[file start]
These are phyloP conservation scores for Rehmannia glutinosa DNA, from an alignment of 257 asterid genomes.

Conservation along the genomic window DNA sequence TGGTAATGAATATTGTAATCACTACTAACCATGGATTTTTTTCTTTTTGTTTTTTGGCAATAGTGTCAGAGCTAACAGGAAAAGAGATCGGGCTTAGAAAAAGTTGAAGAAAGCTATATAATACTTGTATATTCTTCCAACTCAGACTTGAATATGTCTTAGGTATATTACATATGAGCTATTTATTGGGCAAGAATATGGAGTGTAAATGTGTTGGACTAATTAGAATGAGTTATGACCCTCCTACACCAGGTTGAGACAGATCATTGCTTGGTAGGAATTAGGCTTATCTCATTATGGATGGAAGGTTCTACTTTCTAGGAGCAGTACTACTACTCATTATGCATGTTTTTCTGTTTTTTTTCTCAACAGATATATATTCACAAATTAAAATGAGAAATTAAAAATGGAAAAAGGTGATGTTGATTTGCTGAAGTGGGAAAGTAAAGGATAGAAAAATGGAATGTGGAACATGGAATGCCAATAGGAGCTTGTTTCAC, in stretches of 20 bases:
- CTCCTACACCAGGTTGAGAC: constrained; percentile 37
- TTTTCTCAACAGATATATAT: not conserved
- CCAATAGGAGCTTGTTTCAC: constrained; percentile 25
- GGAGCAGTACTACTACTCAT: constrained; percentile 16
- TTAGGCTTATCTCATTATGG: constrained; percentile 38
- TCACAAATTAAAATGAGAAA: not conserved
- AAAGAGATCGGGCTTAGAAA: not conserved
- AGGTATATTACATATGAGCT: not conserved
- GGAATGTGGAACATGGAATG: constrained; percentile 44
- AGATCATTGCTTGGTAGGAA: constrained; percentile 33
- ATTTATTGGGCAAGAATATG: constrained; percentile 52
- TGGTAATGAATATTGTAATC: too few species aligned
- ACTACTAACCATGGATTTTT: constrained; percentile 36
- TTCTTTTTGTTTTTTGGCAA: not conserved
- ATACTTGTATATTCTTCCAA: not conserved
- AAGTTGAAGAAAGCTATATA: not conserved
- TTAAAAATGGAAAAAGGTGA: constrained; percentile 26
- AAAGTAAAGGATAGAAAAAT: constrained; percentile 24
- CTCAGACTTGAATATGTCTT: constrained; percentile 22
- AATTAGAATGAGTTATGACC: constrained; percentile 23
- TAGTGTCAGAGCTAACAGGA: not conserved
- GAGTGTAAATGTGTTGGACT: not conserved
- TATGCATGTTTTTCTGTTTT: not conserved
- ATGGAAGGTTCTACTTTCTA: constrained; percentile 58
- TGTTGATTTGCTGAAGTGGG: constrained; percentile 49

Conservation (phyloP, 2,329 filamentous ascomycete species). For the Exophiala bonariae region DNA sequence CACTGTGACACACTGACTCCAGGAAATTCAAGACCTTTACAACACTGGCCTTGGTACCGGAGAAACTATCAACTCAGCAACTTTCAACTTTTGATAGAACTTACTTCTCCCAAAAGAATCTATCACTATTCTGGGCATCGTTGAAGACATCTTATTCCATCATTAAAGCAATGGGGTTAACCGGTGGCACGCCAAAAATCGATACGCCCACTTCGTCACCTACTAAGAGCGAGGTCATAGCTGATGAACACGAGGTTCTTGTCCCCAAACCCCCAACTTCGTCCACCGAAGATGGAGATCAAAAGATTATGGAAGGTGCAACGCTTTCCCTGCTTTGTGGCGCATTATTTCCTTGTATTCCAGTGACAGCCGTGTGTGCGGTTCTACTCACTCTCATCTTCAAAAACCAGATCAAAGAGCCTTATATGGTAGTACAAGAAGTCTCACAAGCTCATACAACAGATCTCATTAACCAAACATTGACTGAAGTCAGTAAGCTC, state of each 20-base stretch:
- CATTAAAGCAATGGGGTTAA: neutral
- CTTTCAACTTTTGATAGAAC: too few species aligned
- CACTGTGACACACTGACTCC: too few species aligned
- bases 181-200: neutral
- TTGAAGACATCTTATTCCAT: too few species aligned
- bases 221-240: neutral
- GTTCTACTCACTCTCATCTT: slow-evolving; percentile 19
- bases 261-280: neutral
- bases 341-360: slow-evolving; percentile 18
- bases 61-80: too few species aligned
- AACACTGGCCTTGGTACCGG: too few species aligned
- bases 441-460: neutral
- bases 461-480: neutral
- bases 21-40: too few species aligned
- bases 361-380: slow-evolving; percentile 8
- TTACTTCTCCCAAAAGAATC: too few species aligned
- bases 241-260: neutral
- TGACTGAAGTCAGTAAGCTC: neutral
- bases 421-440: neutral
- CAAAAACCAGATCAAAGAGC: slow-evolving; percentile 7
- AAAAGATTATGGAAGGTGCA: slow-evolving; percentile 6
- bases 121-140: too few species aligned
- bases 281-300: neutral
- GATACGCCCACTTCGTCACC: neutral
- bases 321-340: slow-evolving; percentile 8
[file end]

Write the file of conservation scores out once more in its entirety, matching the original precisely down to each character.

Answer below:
These are phyloP conservation scores for Rehmannia glutinosa DNA, from an alignment of 257 asterid genomes.

Conservation along the genomic window DNA sequence TGGTAATGAATATTGTAATCACTACTAACCATGGATTTTTTTCTTTTTGTTTTTTGGCAATAGTGTCAGAGCTAACAGGAAAAGAGATCGGGCTTAGAAAAAGTTGAAGAAAGCTATATAATACTTGTATATTCTTCCAACTCAGACTTGAATATGTCTTAGGTATATTACATATGAGCTATTTATTGGGCAAGAATATGGAGTGTAAATGTGTTGGACTAATTAGAATGAGTTATGACCCTCCTACACCAGGTTGAGACAGATCATTGCTTGGTAGGAATTAGGCTTATCTCATTATGGATGGAAGGTTCTACTTTCTAGGAGCAGTACTACTACTCATTATGCATGTTTTTCTGTTTTTTTTCTCAACAGATATATATTCACAAATTAAAATGAGAAATTAAAAATGGAAAAAGGTGATGTTGATTTGCTGAAGTGGGAAAGTAAAGGATAGAAAAATGGAATGTGGAACATGGAATGCCAATAGGAGCTTGTTTCAC, in stretches of 20 bases:
- CTCCTACACCAGGTTGAGAC: constrained; percentile 37
- TTTTCTCAACAGATATATAT: not conserved
- CCAATAGGAGCTTGTTTCAC: constrained; percentile 25
- GGAGCAGTACTACTACTCAT: constrained; percentile 16
- TTAGGCTTATCTCATTATGG: constrained; percentile 38
- TCACAAATTAAAATGAGAAA: not conserved
- AAAGAGATCGGGCTTAGAAA: not conserved
- AGGTATATTACATATGAGCT: not conserved
- GGAATGTGGAACATGGAATG: constrained; percentile 44
- AGATCATTGCTTGGTAGGAA: constrained; percentile 33
- ATTTATTGGGCAAGAATATG: constrained; percentile 52
- TGGTAATGAATATTGTAATC: too few species aligned
- ACTACTAACCATGGATTTTT: constrained; percentile 36
- TTCTTTTTGTTTTTTGGCAA: not conserved
- ATACTTGTATATTCTTCCAA: not conserved
- AAGTTGAAGAAAGCTATATA: not conserved
- TTAAAAATGGAAAAAGGTGA: constrained; percentile 26
- AAAGTAAAGGATAGAAAAAT: constrained; percentile 24
- CTCAGACTTGAATATGTCTT: constrained; percentile 22
- AATTAGAATGAGTTATGACC: constrained; percentile 23
- TAGTGTCAGAGCTAACAGGA: not conserved
- GAGTGTAAATGTGTTGGACT: not conserved
- TATGCATGTTTTTCTGTTTT: not conserved
- ATGGAAGGTTCTACTTTCTA: constrained; percentile 58
- TGTTGATTTGCTGAAGTGGG: constrained; percentile 49

Conservation (phyloP, 2,329 filamentous ascomycete species). For the Exophiala bonariae region DNA sequence CACTGTGACACACTGACTCCAGGAAATTCAAGACCTTTACAACACTGGCCTTGGTACCGGAGAAACTATCAACTCAGCAACTTTCAACTTTTGATAGAACTTACTTCTCCCAAAAGAATCTATCACTATTCTGGGCATCGTTGAAGACATCTTATTCCATCATTAAAGCAATGGGGTTAACCGGTGGCACGCCAAAAATCGATACGCCCACTTCGTCACCTACTAAGAGCGAGGTCATAGCTGATGAACACGAGGTTCTTGTCCCCAAACCCCCAACTTCGTCCACCGAAGATGGAGATCAAAAGATTATGGAAGGTGCAACGCTTTCCCTGCTTTGTGGCGCATTATTTCCTTGTATTCCAGTGACAGCCGTGTGTGCGGTTCTACTCACTCTCATCTTCAAAAACCAGATCAAAGAGCCTTATATGGTAGTACAAGAAGTCTCACAAGCTCATACAACAGATCTCATTAACCAAACATTGACTGAAGTCAGTAAGCTC, state of each 20-base stretch:
- CATTAAAGCAATGGGGTTAA: neutral
- CTTTCAACTTTTGATAGAAC: too few species aligned
- CACTGTGACACACTGACTCC: too few species aligned
- bases 181-200: neutral
- TTGAAGACATCTTATTCCAT: too few species aligned
- bases 221-240: neutral
- GTTCTACTCACTCTCATCTT: slow-evolving; percentile 19
- bases 261-280: neutral
- bases 341-360: slow-evolving; percentile 18
- bases 61-80: too few species aligned
- AACACTGGCCTTGGTACCGG: too few species aligned
- bases 441-460: neutral
- bases 461-480: neutral
- bases 21-40: too few species aligned
- bases 361-380: slow-evolving; percentile 8
- TTACTTCTCCCAAAAGAATC: too few species aligned
- bases 241-260: neutral
- TGACTGAAGTCAGTAAGCTC: neutral
- bases 421-440: neutral
- CAAAAACCAGATCAAAGAGC: slow-evolving; percentile 7
- AAAAGATTATGGAAGGTGCA: slow-evolving; percentile 6
- bases 121-140: too few species aligned
- bases 281-300: neutral
- GATACGCCCACTTCGTCACC: neutral
- bases 321-340: slow-evolving; percentile 8